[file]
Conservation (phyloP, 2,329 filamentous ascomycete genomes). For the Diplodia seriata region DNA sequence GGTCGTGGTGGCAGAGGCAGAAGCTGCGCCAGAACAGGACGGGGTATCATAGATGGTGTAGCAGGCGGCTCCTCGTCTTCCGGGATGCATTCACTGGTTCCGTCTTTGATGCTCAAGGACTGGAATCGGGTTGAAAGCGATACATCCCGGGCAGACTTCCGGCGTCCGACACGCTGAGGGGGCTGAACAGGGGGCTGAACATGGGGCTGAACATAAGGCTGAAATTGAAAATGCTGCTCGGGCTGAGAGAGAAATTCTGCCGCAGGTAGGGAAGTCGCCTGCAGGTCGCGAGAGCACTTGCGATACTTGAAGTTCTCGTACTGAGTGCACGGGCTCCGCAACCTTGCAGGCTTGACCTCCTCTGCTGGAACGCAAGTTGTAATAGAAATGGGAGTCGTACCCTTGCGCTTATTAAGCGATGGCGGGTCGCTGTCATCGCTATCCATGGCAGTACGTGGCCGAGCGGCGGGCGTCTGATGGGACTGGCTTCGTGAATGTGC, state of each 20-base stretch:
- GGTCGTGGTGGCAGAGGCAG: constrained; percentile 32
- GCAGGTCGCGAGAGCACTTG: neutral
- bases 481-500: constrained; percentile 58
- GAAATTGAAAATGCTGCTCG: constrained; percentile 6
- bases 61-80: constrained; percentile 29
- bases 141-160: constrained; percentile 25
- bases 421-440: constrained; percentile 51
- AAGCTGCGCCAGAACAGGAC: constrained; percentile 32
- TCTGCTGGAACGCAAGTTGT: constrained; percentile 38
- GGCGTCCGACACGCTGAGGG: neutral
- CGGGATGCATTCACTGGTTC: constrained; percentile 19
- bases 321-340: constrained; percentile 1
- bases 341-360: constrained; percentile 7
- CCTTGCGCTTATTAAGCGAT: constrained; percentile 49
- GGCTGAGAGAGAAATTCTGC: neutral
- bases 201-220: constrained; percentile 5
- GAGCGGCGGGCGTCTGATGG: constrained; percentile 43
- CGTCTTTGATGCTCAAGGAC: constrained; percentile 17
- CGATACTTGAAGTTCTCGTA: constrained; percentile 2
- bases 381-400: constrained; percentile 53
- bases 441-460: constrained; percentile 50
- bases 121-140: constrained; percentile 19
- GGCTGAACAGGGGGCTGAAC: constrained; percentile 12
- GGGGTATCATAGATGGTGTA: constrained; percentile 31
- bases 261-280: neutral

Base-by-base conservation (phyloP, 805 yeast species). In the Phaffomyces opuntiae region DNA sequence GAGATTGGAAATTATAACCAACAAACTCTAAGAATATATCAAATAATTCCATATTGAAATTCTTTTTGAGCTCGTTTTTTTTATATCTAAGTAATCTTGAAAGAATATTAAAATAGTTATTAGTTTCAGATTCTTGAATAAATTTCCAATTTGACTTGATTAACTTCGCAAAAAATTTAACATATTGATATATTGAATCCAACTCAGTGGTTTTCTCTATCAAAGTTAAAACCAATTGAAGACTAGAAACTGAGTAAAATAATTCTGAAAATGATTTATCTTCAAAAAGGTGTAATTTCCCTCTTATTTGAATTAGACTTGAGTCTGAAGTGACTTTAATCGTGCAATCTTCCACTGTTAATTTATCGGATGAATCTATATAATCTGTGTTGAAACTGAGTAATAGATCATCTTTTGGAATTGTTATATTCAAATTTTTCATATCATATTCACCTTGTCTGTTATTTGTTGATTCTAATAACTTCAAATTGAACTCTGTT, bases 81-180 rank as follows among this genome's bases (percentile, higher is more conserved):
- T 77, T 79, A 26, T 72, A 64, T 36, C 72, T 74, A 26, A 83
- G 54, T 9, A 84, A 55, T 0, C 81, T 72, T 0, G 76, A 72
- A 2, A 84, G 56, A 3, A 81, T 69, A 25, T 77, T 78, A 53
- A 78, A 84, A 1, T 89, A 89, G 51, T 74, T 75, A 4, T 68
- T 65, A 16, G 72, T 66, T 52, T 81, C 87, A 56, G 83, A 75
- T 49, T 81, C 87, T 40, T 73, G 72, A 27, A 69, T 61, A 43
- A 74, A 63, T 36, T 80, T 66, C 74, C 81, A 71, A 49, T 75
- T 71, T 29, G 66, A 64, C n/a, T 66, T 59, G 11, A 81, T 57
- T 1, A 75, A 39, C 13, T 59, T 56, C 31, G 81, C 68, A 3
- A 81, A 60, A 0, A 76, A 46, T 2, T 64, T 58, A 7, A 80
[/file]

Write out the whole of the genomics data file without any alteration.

Conservation (phyloP, 2,329 filamentous ascomycete genomes). For the Diplodia seriata region DNA sequence GGTCGTGGTGGCAGAGGCAGAAGCTGCGCCAGAACAGGACGGGGTATCATAGATGGTGTAGCAGGCGGCTCCTCGTCTTCCGGGATGCATTCACTGGTTCCGTCTTTGATGCTCAAGGACTGGAATCGGGTTGAAAGCGATACATCCCGGGCAGACTTCCGGCGTCCGACACGCTGAGGGGGCTGAACAGGGGGCTGAACATGGGGCTGAACATAAGGCTGAAATTGAAAATGCTGCTCGGGCTGAGAGAGAAATTCTGCCGCAGGTAGGGAAGTCGCCTGCAGGTCGCGAGAGCACTTGCGATACTTGAAGTTCTCGTACTGAGTGCACGGGCTCCGCAACCTTGCAGGCTTGACCTCCTCTGCTGGAACGCAAGTTGTAATAGAAATGGGAGTCGTACCCTTGCGCTTATTAAGCGATGGCGGGTCGCTGTCATCGCTATCCATGGCAGTACGTGGCCGAGCGGCGGGCGTCTGATGGGACTGGCTTCGTGAATGTGC, state of each 20-base stretch:
- GGTCGTGGTGGCAGAGGCAG: constrained; percentile 32
- GCAGGTCGCGAGAGCACTTG: neutral
- bases 481-500: constrained; percentile 58
- GAAATTGAAAATGCTGCTCG: constrained; percentile 6
- bases 61-80: constrained; percentile 29
- bases 141-160: constrained; percentile 25
- bases 421-440: constrained; percentile 51
- AAGCTGCGCCAGAACAGGAC: constrained; percentile 32
- TCTGCTGGAACGCAAGTTGT: constrained; percentile 38
- GGCGTCCGACACGCTGAGGG: neutral
- CGGGATGCATTCACTGGTTC: constrained; percentile 19
- bases 321-340: constrained; percentile 1
- bases 341-360: constrained; percentile 7
- CCTTGCGCTTATTAAGCGAT: constrained; percentile 49
- GGCTGAGAGAGAAATTCTGC: neutral
- bases 201-220: constrained; percentile 5
- GAGCGGCGGGCGTCTGATGG: constrained; percentile 43
- CGTCTTTGATGCTCAAGGAC: constrained; percentile 17
- CGATACTTGAAGTTCTCGTA: constrained; percentile 2
- bases 381-400: constrained; percentile 53
- bases 441-460: constrained; percentile 50
- bases 121-140: constrained; percentile 19
- GGCTGAACAGGGGGCTGAAC: constrained; percentile 12
- GGGGTATCATAGATGGTGTA: constrained; percentile 31
- bases 261-280: neutral

Base-by-base conservation (phyloP, 805 yeast species). In the Phaffomyces opuntiae region DNA sequence GAGATTGGAAATTATAACCAACAAACTCTAAGAATATATCAAATAATTCCATATTGAAATTCTTTTTGAGCTCGTTTTTTTTATATCTAAGTAATCTTGAAAGAATATTAAAATAGTTATTAGTTTCAGATTCTTGAATAAATTTCCAATTTGACTTGATTAACTTCGCAAAAAATTTAACATATTGATATATTGAATCCAACTCAGTGGTTTTCTCTATCAAAGTTAAAACCAATTGAAGACTAGAAACTGAGTAAAATAATTCTGAAAATGATTTATCTTCAAAAAGGTGTAATTTCCCTCTTATTTGAATTAGACTTGAGTCTGAAGTGACTTTAATCGTGCAATCTTCCACTGTTAATTTATCGGATGAATCTATATAATCTGTGTTGAAACTGAGTAATAGATCATCTTTTGGAATTGTTATATTCAAATTTTTCATATCATATTCACCTTGTCTGTTATTTGTTGATTCTAATAACTTCAAATTGAACTCTGTT, bases 81-180 rank as follows among this genome's bases (percentile, higher is more conserved):
- T 77, T 79, A 26, T 72, A 64, T 36, C 72, T 74, A 26, A 83
- G 54, T 9, A 84, A 55, T 0, C 81, T 72, T 0, G 76, A 72
- A 2, A 84, G 56, A 3, A 81, T 69, A 25, T 77, T 78, A 53
- A 78, A 84, A 1, T 89, A 89, G 51, T 74, T 75, A 4, T 68
- T 65, A 16, G 72, T 66, T 52, T 81, C 87, A 56, G 83, A 75
- T 49, T 81, C 87, T 40, T 73, G 72, A 27, A 69, T 61, A 43
- A 74, A 63, T 36, T 80, T 66, C 74, C 81, A 71, A 49, T 75
- T 71, T 29, G 66, A 64, C n/a, T 66, T 59, G 11, A 81, T 57
- T 1, A 75, A 39, C 13, T 59, T 56, C 31, G 81, C 68, A 3
- A 81, A 60, A 0, A 76, A 46, T 2, T 64, T 58, A 7, A 80